The world’s largest radio telescope – on the verge of destruction

At the Arecibo Observatory in Puerto Rico, cables continue to break. The infrastructure of the largest radio telescope on the planet is on the verge of complete collapse.

In 3 months, two major breakdowns of the cable system occurred at the site. Loss of power puts the giant telescope on the verge of destruction. The observatory plans to begin repairing the telescope next month, but is still awaiting funding.

The telescope consists of a fixed reflective plate 305 meters wide and overhanging receiver platform weighing 900 tons. The platform is suspended on massive steel cables that can withstand 1.2 million pounds. However, after the auxiliary cable slipped out of the socket in August, the primary cable later succumbed to additional stress and broke and fell on the reflector plate below, causing further damage.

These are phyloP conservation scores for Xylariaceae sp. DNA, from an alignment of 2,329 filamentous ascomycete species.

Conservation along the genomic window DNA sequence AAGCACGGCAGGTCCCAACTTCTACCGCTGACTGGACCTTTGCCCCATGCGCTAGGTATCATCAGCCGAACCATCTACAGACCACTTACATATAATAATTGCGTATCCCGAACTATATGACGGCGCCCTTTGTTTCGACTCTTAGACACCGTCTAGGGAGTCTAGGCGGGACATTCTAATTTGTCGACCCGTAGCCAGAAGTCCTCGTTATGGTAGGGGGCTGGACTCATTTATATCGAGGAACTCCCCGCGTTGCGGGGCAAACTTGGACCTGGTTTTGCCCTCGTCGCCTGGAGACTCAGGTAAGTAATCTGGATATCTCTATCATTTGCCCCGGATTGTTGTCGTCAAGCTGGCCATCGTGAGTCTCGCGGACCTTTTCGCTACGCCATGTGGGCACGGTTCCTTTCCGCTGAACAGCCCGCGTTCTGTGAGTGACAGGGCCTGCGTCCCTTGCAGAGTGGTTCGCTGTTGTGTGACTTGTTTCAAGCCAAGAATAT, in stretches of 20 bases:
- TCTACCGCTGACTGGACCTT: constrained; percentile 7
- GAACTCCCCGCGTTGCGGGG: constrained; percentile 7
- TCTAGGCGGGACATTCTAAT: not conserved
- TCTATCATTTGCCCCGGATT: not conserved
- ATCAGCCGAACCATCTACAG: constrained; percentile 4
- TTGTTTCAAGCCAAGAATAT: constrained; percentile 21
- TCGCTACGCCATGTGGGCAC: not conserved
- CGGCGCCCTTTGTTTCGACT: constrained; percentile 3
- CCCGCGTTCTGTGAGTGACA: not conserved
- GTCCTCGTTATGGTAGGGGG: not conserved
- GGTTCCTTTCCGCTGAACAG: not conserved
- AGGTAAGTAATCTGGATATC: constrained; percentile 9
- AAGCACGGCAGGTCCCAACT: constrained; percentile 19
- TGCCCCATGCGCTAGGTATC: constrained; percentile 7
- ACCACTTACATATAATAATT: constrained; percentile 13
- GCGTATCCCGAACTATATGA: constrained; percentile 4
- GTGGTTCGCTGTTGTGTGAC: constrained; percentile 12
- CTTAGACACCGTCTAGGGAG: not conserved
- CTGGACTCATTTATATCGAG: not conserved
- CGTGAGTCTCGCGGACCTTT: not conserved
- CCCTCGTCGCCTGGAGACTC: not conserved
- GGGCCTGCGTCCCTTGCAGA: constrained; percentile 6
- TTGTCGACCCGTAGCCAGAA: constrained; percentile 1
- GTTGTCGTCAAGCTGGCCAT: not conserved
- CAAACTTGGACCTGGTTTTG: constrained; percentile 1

The Arecibo Observatory was built in the 1960s and has long needed to be upgraded. At the same time the object has survived hurricanes, tropical storms and earthquakes, but some scientists are afraid that this last failure could cause its collapse. Scott Ransom, an astronomer at the North American Nano-Hertz Observatory of Gravitational Waves, says the facility could face a cascading catastrophic failure.